Categorized | process

Wine without Whine

Posted on 05 April 2013 by admin

My daughter is in her second and final year of preschool at B’nai Simcha in Arcadia. This year she is in the Coyote class, which jibes with the slightly feral nature of 4-5 year olds.  She’s lucked into a really nice group of kids, mostly girls.  Last year she was a Dinosaur- no idea about that name’s origin, and there are two younger classes, the Frogs and the Poohs. I am puzzled at calling the non-potty-trained wee ones Poohs, but I think it’s more about Winnie. It’s a very sweet school and we are happy to drive the 40 miles a day required between drop-off and pick-up.

For some reason I cannot understand, I was elected to the school board this year as a member at large. Basically it means I can pick and choose what I contribute and that always means art and design work. I am most comfortable behind my desk and will do any amount of layout and drawing to avoid making calls for donations or whatever else the really productive members of the board do.

In February the school had their annual fundraising event and made it a wine-tasting/silent auction party at a private home. It was called Wine without Whine, meaning leave the kids at home and get shnockered. Awesome.  I jumped in to do the invite and I thought I’d share the evolution of the design here.

Since it was wine tasting, I thought I’d emphasize that. ‘Mommies love wine’ is a cliche for a reason. Wine bottles and glasses are beautiful objects, so I started there. First I played around in Illustrator, drawing glass and bottle shapes, fiddling with transparencies. I ended up with something that felt too seventies in palette and line.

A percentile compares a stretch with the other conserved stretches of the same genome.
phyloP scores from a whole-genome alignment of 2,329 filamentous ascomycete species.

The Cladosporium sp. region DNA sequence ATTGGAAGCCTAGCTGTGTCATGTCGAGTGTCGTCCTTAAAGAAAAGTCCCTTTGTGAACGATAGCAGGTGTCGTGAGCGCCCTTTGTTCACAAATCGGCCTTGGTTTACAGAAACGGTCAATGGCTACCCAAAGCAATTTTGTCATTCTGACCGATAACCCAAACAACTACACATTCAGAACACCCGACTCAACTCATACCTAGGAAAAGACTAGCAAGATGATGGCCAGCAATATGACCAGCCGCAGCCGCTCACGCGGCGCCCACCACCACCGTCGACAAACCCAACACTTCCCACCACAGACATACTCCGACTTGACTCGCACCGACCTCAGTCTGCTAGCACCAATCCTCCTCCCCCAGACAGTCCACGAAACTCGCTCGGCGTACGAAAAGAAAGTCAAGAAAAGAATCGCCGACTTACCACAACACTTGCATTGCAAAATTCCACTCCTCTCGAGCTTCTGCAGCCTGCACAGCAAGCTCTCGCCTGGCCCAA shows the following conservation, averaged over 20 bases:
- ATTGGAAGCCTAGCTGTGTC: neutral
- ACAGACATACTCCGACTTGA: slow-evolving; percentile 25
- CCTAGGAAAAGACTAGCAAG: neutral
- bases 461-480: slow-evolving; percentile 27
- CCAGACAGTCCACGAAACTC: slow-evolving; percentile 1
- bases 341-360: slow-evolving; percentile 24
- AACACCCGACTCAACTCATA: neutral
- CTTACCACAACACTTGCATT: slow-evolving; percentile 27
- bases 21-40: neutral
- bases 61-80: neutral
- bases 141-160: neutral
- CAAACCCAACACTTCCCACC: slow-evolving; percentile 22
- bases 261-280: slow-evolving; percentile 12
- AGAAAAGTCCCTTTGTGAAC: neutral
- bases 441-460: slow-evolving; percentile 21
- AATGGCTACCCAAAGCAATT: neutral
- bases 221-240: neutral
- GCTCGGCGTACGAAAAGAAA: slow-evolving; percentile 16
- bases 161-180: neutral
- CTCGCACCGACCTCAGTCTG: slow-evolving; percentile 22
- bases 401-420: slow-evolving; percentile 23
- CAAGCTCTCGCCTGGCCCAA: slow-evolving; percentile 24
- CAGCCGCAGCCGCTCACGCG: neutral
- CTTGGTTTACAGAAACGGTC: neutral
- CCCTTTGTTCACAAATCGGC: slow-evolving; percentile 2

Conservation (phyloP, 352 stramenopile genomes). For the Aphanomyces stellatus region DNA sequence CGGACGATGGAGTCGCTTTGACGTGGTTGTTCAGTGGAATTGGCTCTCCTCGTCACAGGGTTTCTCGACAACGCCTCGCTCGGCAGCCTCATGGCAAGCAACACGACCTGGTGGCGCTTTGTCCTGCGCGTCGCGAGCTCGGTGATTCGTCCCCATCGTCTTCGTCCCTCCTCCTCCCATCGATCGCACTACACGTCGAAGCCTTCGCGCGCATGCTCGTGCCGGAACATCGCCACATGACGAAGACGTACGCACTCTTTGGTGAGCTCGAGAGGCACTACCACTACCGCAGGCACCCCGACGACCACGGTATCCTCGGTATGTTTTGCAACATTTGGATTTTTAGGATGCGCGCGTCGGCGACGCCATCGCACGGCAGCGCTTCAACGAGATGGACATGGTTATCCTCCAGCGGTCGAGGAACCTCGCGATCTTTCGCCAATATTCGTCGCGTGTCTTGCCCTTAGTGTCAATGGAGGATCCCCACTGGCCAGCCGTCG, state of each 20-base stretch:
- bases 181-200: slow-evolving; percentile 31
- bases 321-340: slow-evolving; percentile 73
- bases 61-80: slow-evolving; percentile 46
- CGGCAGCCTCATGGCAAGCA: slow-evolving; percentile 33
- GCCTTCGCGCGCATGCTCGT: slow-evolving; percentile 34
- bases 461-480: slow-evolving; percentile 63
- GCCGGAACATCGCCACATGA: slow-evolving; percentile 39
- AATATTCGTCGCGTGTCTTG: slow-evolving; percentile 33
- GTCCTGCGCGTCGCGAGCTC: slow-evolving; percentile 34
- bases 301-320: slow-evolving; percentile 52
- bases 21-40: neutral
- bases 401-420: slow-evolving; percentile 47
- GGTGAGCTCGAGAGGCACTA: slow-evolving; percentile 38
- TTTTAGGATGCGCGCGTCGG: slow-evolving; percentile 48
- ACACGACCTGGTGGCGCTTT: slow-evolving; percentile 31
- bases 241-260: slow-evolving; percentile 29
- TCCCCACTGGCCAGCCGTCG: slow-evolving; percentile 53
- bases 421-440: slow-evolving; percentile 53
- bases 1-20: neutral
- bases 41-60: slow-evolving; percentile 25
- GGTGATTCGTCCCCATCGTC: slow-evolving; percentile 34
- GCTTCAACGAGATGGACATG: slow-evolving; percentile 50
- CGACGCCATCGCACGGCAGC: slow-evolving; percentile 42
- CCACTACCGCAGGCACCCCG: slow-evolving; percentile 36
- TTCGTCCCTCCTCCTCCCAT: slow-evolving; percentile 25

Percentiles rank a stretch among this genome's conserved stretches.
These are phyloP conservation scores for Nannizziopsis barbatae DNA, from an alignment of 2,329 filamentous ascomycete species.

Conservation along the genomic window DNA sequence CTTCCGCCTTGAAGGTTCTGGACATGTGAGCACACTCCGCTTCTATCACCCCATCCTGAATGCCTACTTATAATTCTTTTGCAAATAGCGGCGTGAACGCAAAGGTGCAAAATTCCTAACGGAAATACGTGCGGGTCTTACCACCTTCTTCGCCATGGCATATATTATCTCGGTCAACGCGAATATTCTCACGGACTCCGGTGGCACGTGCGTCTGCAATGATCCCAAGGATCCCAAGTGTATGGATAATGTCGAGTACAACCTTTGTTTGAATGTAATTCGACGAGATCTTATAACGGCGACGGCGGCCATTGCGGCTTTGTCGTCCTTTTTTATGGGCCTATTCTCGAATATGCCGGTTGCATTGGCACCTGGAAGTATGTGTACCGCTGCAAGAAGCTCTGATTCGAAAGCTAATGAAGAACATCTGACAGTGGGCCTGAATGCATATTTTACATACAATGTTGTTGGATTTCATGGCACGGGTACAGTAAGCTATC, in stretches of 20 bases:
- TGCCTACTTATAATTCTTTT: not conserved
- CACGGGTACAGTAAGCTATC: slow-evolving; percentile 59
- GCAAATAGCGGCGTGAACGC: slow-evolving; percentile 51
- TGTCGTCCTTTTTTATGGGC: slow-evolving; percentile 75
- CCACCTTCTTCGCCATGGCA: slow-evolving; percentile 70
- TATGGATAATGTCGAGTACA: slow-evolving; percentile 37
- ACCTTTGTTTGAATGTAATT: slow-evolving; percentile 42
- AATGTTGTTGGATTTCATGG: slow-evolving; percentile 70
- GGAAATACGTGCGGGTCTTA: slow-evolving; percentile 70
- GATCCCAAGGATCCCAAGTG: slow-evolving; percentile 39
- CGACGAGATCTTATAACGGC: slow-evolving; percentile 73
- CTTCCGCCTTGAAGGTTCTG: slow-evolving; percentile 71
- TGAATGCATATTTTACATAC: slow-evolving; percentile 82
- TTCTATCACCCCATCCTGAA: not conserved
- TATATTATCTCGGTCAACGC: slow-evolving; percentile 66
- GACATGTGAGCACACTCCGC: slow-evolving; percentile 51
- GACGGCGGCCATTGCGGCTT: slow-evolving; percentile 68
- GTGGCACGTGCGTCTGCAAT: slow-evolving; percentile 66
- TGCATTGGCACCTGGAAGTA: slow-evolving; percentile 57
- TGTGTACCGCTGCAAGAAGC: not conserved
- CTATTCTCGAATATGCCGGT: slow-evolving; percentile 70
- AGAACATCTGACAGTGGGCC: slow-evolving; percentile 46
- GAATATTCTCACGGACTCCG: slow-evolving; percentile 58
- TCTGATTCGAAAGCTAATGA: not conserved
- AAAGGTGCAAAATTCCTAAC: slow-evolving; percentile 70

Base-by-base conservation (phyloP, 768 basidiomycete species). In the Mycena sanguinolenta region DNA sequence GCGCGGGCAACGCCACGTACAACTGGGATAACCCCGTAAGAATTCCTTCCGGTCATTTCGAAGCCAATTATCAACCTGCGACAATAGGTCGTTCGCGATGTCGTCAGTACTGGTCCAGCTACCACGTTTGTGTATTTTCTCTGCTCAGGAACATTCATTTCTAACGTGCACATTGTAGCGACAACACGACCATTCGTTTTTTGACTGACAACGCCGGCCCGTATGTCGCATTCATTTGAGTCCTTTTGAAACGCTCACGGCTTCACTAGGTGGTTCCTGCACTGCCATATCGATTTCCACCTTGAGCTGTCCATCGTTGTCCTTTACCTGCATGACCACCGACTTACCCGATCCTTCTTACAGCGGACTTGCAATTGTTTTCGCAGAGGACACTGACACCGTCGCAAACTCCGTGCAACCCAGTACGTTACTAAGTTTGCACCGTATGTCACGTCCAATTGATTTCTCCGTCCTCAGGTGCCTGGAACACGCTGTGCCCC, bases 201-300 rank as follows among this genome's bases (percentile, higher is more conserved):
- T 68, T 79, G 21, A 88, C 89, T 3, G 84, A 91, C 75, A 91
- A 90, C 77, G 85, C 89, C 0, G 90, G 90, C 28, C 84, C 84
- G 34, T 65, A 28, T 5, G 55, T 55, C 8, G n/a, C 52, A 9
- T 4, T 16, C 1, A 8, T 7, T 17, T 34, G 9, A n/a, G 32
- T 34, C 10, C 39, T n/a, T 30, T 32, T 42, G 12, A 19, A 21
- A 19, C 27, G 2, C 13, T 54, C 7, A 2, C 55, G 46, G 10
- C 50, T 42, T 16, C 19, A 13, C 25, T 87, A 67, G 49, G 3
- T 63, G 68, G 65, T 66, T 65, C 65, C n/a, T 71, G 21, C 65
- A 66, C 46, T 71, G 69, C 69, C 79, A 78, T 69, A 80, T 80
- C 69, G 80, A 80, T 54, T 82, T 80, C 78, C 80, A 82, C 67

So I went another route. I grabbed my paintbrush and made very quick one stroke paintings of bottles. I did about 20 of them to end up with 5 I liked then scanned them in. I also used a wine glass to create a ‘stain’ letter O that I scanned in as well.









Then I moved over to Photoshop and played with a few versions before I got what I wanted.

This version was close but didn’t hang together. It got kind of a meh response which told me to push further.I went further after getting merely ok responses until I hit on the layout that gave me that ‘aha’ feeling and raves from the committee. At last!  I printed the invitations up with the same awesome printer I use for ketubahs and art prints on some heavy textured paper and the result was a nice, substantial-feeling invitation.






























The evening was really lovely. I had donated some prints which set off a very gratifying bidding war, and we drunkenly bought a bike for Mena. We had some laughs with the other parents, mostly at the expense of our kids, and did some good for the school.




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